Persistent:     yes
Autostart:      disable
Managed save:   no
Security model: selinux
Security DOI:   0
Security label: system_u:system_r:svirt_t:s0:c782,c903 (enforcing)

If you have a SSH private key and are missing the public key you can create the public key based off the private key with ssh-keygen.

$ ssh-keygen -y -f id_rsa >

Ever needed to find what branch a certain git commit belong to?

Check out git-what-branch.

$ cd /srv/git/project.git
$ perl git-what-branch --all ff00bb

Nagios is a powerful open source monitoring system that is used by many IT organisations to monitor IT infrastructure. Without a doubt, Nagios is the most widely used monitoring application that Linux System Administrators deploy today.

There are some configuration objects that nagios uses which we will cover today. These objects are contacts, hosts, services and commands.

To install and setup your first server within nagios, start by enabling the EPEL repository if you haven’t already.

Install the nagios RPM and it’s ping plugin.

# yum install nagios nagios-plugins-icmp

This will install the nagios web interface which you can access at http://server/nagios which has a username and password of nagiosadmin. There is still some further configuration that needs to be done before any servers show up within the web interface.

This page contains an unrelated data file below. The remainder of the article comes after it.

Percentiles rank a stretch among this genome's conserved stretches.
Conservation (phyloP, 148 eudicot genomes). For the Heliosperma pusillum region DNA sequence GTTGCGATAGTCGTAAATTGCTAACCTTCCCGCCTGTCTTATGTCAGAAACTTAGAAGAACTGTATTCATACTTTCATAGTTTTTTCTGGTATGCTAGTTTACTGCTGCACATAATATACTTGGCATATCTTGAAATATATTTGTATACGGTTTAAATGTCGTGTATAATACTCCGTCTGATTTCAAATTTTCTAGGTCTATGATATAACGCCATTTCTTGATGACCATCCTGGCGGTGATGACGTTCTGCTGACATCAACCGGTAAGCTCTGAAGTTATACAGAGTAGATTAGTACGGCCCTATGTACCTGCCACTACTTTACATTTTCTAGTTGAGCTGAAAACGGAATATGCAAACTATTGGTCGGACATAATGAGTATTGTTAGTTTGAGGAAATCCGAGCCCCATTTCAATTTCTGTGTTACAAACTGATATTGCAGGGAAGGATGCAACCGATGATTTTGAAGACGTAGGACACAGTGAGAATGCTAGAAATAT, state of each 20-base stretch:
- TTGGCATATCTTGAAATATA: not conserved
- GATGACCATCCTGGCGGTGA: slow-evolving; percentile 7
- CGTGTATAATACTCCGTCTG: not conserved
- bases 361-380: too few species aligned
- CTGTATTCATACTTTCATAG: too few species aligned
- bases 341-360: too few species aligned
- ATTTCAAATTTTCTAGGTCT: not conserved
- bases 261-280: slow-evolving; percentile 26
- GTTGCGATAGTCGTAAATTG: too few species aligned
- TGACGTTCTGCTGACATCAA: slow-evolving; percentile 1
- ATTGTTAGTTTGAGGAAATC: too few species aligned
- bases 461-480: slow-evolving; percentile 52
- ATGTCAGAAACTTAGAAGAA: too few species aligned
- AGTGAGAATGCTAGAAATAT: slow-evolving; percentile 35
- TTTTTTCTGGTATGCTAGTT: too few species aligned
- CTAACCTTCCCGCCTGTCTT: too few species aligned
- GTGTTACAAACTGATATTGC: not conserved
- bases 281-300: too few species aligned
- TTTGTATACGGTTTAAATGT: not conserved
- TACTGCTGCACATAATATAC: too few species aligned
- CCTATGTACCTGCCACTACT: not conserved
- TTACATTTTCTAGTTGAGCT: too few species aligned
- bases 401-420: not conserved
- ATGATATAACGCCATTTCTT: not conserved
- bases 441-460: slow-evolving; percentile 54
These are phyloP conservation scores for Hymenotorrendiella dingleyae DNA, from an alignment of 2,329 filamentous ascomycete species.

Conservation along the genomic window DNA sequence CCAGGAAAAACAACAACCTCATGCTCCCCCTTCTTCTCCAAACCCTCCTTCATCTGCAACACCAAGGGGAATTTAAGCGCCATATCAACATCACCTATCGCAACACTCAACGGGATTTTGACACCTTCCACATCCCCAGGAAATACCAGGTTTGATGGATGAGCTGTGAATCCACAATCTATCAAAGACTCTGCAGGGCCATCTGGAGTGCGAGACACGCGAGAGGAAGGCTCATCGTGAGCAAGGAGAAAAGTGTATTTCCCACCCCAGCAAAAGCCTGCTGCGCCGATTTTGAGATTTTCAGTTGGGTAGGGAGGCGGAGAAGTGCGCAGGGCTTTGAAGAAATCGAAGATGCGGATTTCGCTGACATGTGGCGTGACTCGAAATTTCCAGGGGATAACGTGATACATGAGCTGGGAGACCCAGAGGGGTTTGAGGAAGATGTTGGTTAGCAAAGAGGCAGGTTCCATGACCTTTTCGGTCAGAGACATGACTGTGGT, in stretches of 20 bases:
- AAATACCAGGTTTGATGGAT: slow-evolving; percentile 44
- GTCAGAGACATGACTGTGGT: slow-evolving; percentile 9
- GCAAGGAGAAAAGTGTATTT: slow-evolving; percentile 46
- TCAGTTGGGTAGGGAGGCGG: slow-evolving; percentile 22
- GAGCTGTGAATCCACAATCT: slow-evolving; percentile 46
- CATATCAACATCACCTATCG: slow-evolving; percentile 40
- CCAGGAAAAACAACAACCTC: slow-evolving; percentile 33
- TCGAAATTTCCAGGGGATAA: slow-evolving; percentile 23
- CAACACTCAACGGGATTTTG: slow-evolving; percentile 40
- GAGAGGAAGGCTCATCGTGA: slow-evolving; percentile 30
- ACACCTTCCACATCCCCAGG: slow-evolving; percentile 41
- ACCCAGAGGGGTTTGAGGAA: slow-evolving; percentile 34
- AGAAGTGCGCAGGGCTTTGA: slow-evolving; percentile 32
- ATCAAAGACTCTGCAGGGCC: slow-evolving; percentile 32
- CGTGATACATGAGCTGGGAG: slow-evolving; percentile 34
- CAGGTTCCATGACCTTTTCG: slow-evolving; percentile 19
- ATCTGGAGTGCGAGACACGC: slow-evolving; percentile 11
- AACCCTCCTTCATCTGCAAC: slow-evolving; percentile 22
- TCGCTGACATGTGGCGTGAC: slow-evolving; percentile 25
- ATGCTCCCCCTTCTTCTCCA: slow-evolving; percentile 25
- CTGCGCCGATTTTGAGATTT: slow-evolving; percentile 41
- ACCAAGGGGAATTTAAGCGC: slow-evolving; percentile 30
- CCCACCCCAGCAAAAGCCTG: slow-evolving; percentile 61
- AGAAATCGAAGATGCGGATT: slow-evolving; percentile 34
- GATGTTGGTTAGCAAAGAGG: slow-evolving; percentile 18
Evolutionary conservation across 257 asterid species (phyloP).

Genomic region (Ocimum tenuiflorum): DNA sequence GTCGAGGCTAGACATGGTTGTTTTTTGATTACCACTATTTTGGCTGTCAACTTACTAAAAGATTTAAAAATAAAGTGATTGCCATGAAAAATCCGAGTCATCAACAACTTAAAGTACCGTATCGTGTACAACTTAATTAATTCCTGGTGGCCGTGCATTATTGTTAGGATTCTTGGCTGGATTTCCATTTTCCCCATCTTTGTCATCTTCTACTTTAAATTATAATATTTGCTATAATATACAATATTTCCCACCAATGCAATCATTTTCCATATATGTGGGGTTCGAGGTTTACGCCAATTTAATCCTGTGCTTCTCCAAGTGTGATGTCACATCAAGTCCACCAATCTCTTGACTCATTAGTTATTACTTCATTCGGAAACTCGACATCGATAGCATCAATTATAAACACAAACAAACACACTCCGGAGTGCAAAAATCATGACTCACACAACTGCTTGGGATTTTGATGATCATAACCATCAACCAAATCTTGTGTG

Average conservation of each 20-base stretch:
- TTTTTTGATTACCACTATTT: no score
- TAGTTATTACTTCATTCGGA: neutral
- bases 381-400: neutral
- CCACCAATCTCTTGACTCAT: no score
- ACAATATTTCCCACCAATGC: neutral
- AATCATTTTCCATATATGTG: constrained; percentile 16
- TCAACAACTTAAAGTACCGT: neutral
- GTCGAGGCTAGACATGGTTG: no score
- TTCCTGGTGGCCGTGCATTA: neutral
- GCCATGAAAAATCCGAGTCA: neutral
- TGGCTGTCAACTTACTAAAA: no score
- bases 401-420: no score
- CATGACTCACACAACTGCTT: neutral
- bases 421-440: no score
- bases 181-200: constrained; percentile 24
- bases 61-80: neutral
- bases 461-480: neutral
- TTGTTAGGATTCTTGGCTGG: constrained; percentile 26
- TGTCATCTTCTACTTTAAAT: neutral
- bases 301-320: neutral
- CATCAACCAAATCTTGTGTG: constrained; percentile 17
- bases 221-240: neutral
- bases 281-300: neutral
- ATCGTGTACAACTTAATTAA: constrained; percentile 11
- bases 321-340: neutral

Nagios contacts are used to send notifications of alerts and recoveries. Create the first nagios contact in the file /etc/nagios/conf.d/contacts.cfg

define contact{
  contact_name    john
  alias           John Example (sysadmin)
  use             generic-contact

Nagios hosts define servers, routers, switches and other devices which nagios monitors. Create the first nagios host in the file /etc/nagios/conf.d/hosts.cfg

define host{
  use                   generic-host
  max_check_attempts    5

Nagios services objects are services that nagios monitors on the remote server. Create the first nagios service in the file /etc/nagios/conf.d/services.cfg

define service{
  use                   generic-service
  service_description   PING
  check_command         check_icmp!500.0,80%!1000.0,100%

Nagios service objects call nagios commands which are a defined set of objects that run commands which return OK, WARNING, CRITICAL or UNKNOWN. The first Nagios command that we will setup is a simple ping command.

define command{
  command_name    check_icmp
  command_line    $USER1$/check_icmp -H $HOSTADDRESS$ -w $ARG1$ -c $ARG2$

Restart the nagios service.

# service nagios restart